Jennifer Ramsey does lots of things. She’s a personal trainer, a private-party bartender, and a nanny. She’s a self-proclaimed “hustler.” And last year, at the age of 23, she bought her first home in a suburb of Cincinnati, Ohio.
After graduating from Wright State University in 2020, Ramsey decided that she was going to figure out how to buy a home for herself. To her, renting was basically paying off someone else’s mortgage, and she’d rather own. Ramsey approached it like she would any other subject in school and eventually met with a mortgage lender, who explained to her step-by-step what she needed to do to buy a home. Ramsey expected to move forward with a FHA loan as a first-time homebuyer, but she ended up qualifying for a conventional loan because of her higher credit score, her use of her college degree as employment history, her debt to income ratio as she’d already paid off her student loans, and her job at LA Fitness as an operations manager (which she did along with all her side-hustles).
From there, her search began, and Ramsey was keen on buying a duplex. She wanted to live in one unit and rent out the other but realized it was out of her budget. After looking for around three months—and after putting offers on five homes—Ramsey closed on a three-bedroom, two bath, 1,300 square feet single-family home. She purchased the home in January 2022 for $189,000. She put down 3% (or $5,670), and locked in a 3.99% fixed rate on her 30-year mortgage. Her monthly mortgage payment, Ramsey said, was roughly $1,151 her first year, before increasing to $1,576 after her taxes went up. Ramsey’s total costs, she says, including appraisal fees, inspection fees, closing costs, the down payment, among other smaller expenses, came out to around $13,165.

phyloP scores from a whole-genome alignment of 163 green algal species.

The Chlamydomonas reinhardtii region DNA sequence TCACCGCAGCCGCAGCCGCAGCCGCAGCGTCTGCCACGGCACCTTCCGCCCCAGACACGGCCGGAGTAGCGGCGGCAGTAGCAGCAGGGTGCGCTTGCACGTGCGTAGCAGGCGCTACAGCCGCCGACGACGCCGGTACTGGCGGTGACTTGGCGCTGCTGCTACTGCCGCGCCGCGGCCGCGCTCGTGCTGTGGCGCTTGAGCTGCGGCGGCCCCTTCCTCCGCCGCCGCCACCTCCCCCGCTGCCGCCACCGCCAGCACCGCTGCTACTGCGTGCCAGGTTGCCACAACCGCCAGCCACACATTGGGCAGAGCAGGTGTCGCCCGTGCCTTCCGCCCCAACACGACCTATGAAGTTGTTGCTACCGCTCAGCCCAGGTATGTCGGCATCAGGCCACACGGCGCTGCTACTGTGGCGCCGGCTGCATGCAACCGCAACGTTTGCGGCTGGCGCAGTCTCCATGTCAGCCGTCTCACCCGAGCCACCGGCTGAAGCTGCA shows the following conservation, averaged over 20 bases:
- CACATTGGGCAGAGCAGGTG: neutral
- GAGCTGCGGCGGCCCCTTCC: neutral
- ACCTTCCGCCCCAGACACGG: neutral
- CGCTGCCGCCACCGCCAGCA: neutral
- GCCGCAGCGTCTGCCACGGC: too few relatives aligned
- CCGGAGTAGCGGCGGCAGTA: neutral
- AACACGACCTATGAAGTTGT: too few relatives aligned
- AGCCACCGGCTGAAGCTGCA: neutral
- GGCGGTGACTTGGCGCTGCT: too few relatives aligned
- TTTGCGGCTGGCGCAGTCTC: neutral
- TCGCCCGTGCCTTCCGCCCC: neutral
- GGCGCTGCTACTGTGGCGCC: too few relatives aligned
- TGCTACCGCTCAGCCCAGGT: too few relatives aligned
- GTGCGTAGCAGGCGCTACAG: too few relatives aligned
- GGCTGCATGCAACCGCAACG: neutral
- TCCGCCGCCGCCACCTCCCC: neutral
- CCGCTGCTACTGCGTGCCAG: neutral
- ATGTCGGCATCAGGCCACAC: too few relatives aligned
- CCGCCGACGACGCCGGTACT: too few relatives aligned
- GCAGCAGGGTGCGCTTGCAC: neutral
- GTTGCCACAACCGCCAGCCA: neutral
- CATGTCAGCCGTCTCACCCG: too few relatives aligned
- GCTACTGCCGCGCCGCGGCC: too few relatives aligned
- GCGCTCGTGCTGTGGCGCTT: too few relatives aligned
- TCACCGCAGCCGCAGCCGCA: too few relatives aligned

“It’s all literally about discipline,” Ramsey said of her ability to save, adding that she does have an advantage as her mother didn’t charge her rent. Still, her friends would ask her to go on trips and she’d mostly say “no” opting instead to save that money.
Soon after buying the home, Ramsey started renting it out on Furnished Finder, a short-term rental service like Airbnb that typically caters to those that travel for work earlier this year. Her home is already booked through July of this year, so she moved back in with her mom, temporarily.
“I’m renting it out so that I can save that money to use it to invest in a multifamily next,” Ramsey tells Fortune. “I don’t have any kids. I’m not married. So you know, it’s just like, I lived there for a year, I loved it. But now…I can use that money to invest it in my next property.”
Ramsey is charging $1,950 per month, and she said she’s had no problem renting it out. She’s had two tenants so far, the first were traveling insurance adjusters and now it’s engineers. The rent covers her monthly mortgage payment, and she makes a small profit that’s close to $400 per month. Meanwhile, Ramsey gets to pocket all income from her various side-hustles and the social media following she’s gained from posting about her journey—she’s got more than 322,000 followers on TikTok alone.
“If I can save $10,000 to $20,000, I can use that,” Ramsey said, as a downpayment to either flip a house or purchase a multifamily home.
Opting to rent the home, rather than move out of her mom’s house, hasn’t been easy on her. However, she’d rather do that now, and work toward her goal of becoming a full-fledged real estate investor, before she has more responsibilities that come with growing up, getting married, and having kids. Which, Ramsey said she wants eight, having grown up in a big family herself and thinks “eight little me’s would be cute.”
Either way, Ramsey said in her view real estate is an asset, something that can create generational wealth, and she wants to be a leader for her four sisters, and potentially, her future children.
“I have two hard working parents, they both work nine-to-fives…But my mom is a single mom, she’s literally been a single mom my entire life,” Ramsey said. “Just seeing my mom, how hard she works, I want to be able to create something to where I don’t have to constantly work how she is.”
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